The Centre for Cities thinktank has looked at 62 of the UK’s biggest cities and towns and found a strong link between high-skilled jobs and thriving high streets.
According to the Guardian, the thinktank has said that the government should help towns and cities improve skill levels among local workforces in order to attract businesses and generate well-paid jobs. Without the spending power these jobs provide, attempts to make high streets more attractive to consumers will fail, the report said.
How can smart working help?
We see smart working as a key contributory factor to the successful revitalisation of the high street. When we want the benefit of stimulating company, the buzz of social interaction and/or the advantage of exceptional technology connectivity we will walk or cycle to our nearby ‘Village Hub’: a drop-in space not owned or provided by a single employer but a highly serviced independently operated place, accessed on a pay-as-you-go basis. Not a concrete, glass and steel office but a far more relaxed, informal and social atmosphere – high street coffee shop meets library, meets workshop/techno lab, meets home kitchen. In the ‘Village Hub’ we will happily ‘work’ alongside other specialists from different sectors, industries and backgrounds, organically partnering with a selection and contracting with them on common enterprises for one or multiple customers.
We will have continuous real-time connectivity to colleagues and partners who are themselves in their local ‘Village Hub’. We don’t own anything but as consumers we have access to a range of different work settings that enable us to focus on our tasks, handing them back for others to use when we’re done. The providers host the environment, offering technical support plus a range of add-on services (child care, dog walking, etc), theming the ‘Village Hubs’ to attract different interest groups on different days. Larger towns will have multiple hubs, mixing specialists in response to opportunities or demands.
What will be the purpose of the traditional office?
The HQ has a purpose but perhaps we should think of it as the ‘Mother Ship’, with the aim of driving the business enterprise, focusing on customer demands and ensuring remote specialist outputs are aligned to those needs. The purpose of the mother ship is to be the brand flagship, driving business development and hosting continuous virtual engagement with its remote and contracted specialist resource base. In place of traditional management structures, managers are now specialist ‘navigators’, continually analysing real-time data predicting trends in customer needs and orchestrating specialists to develop new products and deliver customer solutions. The value of the ‘mother ship’ – unlike the HQ – is not about how big it is or how prominent its address, but in its connectivity to communications networks and highways.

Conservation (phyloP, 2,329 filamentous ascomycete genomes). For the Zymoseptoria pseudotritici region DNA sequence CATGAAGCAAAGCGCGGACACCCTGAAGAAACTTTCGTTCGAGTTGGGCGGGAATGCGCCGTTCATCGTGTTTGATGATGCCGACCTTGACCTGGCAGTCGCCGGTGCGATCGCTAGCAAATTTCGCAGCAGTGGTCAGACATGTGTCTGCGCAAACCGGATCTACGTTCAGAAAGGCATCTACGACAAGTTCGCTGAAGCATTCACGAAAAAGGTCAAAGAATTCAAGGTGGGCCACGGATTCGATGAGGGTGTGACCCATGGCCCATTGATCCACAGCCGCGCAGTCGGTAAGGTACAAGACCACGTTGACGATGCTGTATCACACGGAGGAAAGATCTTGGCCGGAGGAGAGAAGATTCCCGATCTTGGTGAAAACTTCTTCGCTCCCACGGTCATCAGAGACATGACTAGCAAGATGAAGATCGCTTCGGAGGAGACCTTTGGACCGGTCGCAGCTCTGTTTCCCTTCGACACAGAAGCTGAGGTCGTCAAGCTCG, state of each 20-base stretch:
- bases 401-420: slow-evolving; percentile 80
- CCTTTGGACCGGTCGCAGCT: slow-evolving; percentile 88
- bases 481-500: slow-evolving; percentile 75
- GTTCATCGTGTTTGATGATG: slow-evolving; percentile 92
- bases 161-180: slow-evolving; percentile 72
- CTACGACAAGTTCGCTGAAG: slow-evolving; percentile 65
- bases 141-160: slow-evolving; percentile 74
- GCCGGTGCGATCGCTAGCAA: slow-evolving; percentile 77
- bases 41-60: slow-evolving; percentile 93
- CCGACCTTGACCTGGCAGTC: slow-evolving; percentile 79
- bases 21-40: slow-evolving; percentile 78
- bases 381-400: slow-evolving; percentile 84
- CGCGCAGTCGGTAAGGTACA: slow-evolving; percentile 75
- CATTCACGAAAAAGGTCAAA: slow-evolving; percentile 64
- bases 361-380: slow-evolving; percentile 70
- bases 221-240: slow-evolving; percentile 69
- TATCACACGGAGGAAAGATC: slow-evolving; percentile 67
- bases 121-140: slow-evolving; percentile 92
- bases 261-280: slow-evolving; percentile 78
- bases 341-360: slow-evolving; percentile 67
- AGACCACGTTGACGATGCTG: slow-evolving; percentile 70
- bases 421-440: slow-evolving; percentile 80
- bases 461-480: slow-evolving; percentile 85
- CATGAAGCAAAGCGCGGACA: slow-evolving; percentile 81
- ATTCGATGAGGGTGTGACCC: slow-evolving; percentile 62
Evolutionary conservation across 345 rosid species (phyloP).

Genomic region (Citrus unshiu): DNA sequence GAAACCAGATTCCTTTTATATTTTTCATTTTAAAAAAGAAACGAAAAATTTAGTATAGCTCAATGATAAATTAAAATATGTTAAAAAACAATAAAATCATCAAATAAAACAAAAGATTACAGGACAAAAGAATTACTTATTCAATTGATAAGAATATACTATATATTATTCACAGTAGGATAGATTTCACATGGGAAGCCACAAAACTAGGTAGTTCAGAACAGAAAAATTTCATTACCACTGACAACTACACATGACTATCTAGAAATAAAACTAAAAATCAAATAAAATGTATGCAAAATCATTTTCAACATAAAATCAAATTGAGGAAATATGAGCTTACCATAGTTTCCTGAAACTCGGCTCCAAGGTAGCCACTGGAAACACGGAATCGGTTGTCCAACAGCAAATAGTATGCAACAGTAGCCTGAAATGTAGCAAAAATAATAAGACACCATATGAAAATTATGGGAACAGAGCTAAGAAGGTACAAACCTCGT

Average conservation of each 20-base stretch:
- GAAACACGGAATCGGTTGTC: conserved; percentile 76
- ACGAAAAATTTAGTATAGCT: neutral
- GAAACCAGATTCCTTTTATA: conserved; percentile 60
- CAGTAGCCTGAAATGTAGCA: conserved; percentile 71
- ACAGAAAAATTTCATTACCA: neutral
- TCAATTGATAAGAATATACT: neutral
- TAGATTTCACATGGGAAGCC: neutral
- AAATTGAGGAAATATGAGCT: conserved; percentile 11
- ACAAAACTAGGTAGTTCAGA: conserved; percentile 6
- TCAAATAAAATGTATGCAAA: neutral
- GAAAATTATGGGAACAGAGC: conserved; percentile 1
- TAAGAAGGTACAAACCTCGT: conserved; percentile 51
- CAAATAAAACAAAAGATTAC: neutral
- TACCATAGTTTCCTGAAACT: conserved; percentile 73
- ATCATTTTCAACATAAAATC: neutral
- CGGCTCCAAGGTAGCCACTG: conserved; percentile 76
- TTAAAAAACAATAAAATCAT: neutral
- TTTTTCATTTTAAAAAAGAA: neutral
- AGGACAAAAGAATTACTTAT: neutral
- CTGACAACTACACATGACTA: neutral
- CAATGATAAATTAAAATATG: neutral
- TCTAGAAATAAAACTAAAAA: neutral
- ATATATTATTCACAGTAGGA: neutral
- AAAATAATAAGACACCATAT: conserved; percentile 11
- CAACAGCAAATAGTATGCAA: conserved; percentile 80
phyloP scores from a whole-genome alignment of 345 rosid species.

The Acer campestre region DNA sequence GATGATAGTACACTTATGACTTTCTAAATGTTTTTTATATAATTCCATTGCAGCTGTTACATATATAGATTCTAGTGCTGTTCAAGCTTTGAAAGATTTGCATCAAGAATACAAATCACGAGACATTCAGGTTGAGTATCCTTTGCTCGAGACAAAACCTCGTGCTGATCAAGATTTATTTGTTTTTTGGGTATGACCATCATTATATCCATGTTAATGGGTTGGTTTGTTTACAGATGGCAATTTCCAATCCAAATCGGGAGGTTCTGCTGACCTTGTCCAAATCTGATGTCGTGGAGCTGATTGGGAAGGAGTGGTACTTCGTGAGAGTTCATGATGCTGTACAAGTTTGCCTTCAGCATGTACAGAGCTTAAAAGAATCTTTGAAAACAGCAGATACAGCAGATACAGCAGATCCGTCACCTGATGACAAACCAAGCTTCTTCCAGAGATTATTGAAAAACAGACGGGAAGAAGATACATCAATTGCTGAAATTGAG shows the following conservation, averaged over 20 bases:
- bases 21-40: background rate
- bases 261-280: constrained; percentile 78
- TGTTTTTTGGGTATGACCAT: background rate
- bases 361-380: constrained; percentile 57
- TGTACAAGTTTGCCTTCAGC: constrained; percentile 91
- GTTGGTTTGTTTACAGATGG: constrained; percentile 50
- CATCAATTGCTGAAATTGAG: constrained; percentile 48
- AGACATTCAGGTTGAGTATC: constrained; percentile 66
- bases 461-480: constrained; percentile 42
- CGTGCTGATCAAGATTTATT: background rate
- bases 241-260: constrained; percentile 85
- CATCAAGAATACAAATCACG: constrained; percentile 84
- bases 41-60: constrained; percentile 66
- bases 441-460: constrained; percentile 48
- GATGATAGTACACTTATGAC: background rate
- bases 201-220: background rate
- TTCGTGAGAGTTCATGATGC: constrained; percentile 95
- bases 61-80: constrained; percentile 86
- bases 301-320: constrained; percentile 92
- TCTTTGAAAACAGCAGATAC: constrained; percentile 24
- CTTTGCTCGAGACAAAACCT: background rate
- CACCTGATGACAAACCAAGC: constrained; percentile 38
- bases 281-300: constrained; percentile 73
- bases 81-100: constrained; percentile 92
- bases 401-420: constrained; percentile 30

When we visit the mother ship it will be for specific events. We may well do that physically, but we can now also do so virtually, represented by our own avatar which, as an extension of ourselves, will occupy space as if we were actually there: moving around, mixing and interacting with colleagues, partners or customers. The internal environment needed to host these events will be different: no longer offices filled with desks and sterile meeting rooms but informal, social and communal spaces and creative multi-functional communication-rich visually transforming ‘project areas’ that foster innovation and reflect the importance of interactive team-based problem solving. The platforms that we use will also change – out will go typed email and messaging, in its place will be voice-activated collaboration and conversation platforms.
What impact will this have on our lifestyles?
Avatars have no need to commute by car or train, so peak time mass transport in and out of city centres is no longer needed. As a result, the dynamics of where to live change, no longer dictated by commuter distance from an employer’s office but instead influenced by proximity to the local ‘Village Hub’, the type of interest groups or co-workers it attracts, who we want to engage with, and the community in which we want to live.
Well-located ‘Village Hubs’ add to already established community facilities and to places previously blighted by commuter travel patterns. Positioned on the high street rather than in now defunct business districts, the “Village Hub’ contributes to the creation of new forms of social cohesion as retail patterns change. Staying local means we adopt healthier modes of transport, whilst technology enables us to seek new opportunities on a national and global stage from the comfort of our local community. Improved technology connectivity and an emphasis on preventive health-care ensures we enrich community based services with real-time access to remote specialists directing our care. Meanwhile, virtual access to global institutions remodels the higher education sector, enabling young adults to stay within their community during intense learning periods and affordably delivering life-long learning across the community: re-establishing multi-generational, close proximity living and addressing many mental health issues associated with loneliness and isolation.
As a result, the intensity of demand for affordable living in concentrated places is balanced with opportunities to remain and invest in local but highly connected communities. Curiously the technology advancements of the future that we feared would harm our way of life could indeed offer us the opportunity to reconnect with what we value most – our friends, our families and our communities.